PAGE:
Château de Reignac
The meal started with fresh asparagus, drizzled with a light vinaigrette, accompanied by a perfumed white 2001 Reignac. The main course was a perfectly roasted chicken. Three decanters full of wine were brought to the table. They were numbered one, two, and three. All looked rich red in colour, their robust appearance signalling youth.
“They’re all from the same vintage”, Vatelot announced, “And one is a Reignac. You can only judge how you are doing when you taste the best”.
Noble Rot, William Echikson, 2004
These two paragraphs, taken from Echikson’s occasionally controversial account of the business side of Bordeaux, seems to me encapsulate something of Château de Reignac and philosophies of its proprietor Yves Vatelot. During the 1970s and 1980s this was a rather tired estate turning out dull wine sold in bulk, understandably overlooked by all those writing on the region during this era. Vatelot, who made his money in other spheres, acquired the estate in 1990; recognising untapped potential he has since been fearless in pushing for higher quality, and he is not renowned for a lack of belief in the wine he makes.
The wines described by Echikson were Château de Reignac, Château Lafite-Rothschild and Château Mouton-Rothschild, all in the 1999 vintage, and Vatelot’s guest, an American wine merchant based in Bordeaux named Jeffrey Davies, reputedly (I write this because it is hard to know how much of Echikson’s book is hard fact, and how much is artistic decoration) agreed that the 1999 Château de Reignac was not out of place when tasted against the two first growths. Blind tastings such as these are commonplace at Château de Reignac, Vatelot keen to show his wine in this light, clearly confident about its ability to perform. And this is a confidence that seems to run right through the DNA of the domaine, touching everyone who works there. At least, so it seemed during my first visit to the domaine.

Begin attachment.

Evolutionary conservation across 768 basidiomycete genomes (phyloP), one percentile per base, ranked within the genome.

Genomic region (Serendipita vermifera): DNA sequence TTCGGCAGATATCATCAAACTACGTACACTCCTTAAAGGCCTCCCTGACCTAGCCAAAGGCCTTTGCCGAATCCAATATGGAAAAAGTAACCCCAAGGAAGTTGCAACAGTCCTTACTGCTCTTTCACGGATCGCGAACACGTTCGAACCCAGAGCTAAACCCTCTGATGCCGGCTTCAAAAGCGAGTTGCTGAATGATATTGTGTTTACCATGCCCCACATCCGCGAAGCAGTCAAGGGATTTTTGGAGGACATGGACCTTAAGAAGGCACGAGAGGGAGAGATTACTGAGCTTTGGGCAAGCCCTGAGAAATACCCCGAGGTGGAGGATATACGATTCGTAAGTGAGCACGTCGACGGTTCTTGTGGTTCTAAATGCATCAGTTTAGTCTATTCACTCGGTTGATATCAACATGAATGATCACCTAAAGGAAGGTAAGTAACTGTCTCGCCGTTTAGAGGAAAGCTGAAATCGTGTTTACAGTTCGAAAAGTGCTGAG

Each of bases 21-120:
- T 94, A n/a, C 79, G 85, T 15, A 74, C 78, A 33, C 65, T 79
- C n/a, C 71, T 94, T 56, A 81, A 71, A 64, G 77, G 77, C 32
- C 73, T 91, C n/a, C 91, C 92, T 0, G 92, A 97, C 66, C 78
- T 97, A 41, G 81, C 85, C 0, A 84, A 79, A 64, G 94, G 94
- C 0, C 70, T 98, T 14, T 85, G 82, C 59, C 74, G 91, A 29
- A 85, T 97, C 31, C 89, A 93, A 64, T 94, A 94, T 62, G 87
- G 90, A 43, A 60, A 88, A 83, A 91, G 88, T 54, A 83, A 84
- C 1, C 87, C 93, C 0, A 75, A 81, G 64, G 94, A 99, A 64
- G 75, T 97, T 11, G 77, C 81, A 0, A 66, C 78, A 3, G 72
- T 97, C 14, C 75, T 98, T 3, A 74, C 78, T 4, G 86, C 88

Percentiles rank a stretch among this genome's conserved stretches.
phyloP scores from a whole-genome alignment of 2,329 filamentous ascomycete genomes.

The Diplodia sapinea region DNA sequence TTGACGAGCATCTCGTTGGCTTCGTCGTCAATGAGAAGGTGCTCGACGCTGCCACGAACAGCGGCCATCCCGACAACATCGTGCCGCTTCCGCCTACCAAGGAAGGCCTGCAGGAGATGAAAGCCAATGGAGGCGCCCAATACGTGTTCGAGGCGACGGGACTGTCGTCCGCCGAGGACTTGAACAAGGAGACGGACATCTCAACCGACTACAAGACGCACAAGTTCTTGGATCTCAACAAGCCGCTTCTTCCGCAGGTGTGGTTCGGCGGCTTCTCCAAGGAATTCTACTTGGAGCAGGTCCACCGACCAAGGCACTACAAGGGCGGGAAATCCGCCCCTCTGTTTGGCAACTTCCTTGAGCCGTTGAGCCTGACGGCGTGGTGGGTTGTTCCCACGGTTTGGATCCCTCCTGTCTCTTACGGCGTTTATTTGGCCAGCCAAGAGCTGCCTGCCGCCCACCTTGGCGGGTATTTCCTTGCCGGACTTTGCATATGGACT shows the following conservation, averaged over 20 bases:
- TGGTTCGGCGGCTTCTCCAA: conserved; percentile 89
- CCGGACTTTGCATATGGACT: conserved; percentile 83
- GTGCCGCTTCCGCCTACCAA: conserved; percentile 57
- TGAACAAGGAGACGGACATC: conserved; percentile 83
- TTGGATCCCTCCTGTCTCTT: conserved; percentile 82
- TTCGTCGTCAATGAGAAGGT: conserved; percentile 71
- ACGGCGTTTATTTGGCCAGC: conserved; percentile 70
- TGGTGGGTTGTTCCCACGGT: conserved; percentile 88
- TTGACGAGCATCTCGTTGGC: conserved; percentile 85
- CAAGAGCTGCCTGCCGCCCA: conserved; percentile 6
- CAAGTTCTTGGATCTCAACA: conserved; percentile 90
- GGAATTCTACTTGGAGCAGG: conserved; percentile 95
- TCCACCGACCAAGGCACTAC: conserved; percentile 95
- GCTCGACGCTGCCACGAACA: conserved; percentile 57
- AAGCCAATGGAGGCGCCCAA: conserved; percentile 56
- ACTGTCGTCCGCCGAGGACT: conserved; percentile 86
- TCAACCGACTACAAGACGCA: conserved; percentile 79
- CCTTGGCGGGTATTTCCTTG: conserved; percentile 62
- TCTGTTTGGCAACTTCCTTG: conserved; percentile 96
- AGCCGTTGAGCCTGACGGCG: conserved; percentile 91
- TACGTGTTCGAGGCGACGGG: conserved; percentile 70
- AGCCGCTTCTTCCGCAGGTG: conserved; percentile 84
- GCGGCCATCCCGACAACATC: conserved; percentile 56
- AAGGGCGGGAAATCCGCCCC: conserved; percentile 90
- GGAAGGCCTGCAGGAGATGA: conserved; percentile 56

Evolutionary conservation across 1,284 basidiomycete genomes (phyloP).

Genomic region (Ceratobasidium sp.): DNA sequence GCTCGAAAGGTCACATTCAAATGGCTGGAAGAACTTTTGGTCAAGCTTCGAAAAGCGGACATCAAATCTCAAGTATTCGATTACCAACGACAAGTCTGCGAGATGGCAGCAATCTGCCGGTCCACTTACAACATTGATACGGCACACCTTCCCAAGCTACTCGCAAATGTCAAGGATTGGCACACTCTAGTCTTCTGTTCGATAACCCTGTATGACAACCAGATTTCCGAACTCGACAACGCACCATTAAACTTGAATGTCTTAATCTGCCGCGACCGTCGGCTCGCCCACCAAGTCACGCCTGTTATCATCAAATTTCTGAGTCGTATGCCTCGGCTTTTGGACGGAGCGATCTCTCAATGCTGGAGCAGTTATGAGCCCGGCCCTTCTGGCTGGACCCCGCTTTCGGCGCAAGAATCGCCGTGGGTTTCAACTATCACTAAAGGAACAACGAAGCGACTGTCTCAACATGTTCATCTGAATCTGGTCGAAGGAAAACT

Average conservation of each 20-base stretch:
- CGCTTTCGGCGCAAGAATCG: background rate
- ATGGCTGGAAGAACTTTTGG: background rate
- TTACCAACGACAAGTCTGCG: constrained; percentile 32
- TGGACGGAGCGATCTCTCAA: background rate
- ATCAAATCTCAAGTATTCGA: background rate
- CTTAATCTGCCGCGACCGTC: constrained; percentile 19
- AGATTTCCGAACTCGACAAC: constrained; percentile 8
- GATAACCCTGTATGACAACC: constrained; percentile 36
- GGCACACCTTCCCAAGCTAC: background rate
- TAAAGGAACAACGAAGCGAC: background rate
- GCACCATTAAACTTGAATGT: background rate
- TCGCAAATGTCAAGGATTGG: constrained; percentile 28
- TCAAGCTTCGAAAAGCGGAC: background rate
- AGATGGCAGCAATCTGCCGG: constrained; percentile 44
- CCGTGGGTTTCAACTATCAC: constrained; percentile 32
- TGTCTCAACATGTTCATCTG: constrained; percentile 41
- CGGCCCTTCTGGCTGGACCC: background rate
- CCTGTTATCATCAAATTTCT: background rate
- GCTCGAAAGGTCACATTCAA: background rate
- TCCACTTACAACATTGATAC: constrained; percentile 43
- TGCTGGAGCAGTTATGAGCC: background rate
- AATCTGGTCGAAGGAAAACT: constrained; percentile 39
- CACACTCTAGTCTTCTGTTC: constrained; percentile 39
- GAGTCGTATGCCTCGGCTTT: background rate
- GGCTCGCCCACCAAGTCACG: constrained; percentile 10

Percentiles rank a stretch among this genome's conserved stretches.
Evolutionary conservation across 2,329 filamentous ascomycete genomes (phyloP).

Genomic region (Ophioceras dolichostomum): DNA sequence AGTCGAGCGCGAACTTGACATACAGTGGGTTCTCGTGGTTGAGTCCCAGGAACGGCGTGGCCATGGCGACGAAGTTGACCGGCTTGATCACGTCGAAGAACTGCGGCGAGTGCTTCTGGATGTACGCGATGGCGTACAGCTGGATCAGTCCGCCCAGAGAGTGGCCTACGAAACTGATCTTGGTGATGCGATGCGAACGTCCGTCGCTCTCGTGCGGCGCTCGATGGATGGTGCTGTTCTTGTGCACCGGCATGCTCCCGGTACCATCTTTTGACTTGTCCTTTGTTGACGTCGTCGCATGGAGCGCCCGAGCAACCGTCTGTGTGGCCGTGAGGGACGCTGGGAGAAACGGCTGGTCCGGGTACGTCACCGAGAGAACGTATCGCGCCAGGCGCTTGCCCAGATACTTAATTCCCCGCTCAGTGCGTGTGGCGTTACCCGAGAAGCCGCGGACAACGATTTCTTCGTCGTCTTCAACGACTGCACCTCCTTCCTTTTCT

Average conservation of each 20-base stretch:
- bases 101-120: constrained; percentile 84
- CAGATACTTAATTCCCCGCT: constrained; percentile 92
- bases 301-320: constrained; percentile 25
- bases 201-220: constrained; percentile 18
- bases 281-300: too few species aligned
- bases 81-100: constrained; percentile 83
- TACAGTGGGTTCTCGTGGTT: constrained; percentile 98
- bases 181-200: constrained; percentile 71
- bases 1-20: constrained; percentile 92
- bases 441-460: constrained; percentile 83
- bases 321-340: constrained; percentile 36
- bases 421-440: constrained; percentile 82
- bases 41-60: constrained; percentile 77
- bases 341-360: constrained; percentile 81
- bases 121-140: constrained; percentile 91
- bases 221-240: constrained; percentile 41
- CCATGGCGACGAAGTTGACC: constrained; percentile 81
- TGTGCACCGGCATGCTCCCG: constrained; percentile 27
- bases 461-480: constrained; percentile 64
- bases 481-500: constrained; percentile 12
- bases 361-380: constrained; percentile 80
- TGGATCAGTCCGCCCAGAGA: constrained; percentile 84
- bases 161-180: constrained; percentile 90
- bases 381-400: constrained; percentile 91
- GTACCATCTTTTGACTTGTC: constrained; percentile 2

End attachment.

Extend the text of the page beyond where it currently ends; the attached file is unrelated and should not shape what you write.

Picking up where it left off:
This profile looks at the story of Château de Reignac, not just the renaissance under Vatelot, and the position enjoyed by the wines today, but also its history, which begins with a Medieval nobleman named Baude de Peyron. I follow the story of the estate through the centuries that followed as best as I have been able, as it passed through the hands of the Bontemps, Montsec and Chaline families, then the Carlsberg family, before Yves Vatelot finally appeared on the scene in 1990. To read only about the current era, skip to page three of the profile, and for details on viticulture and winemaking, go straight to page five.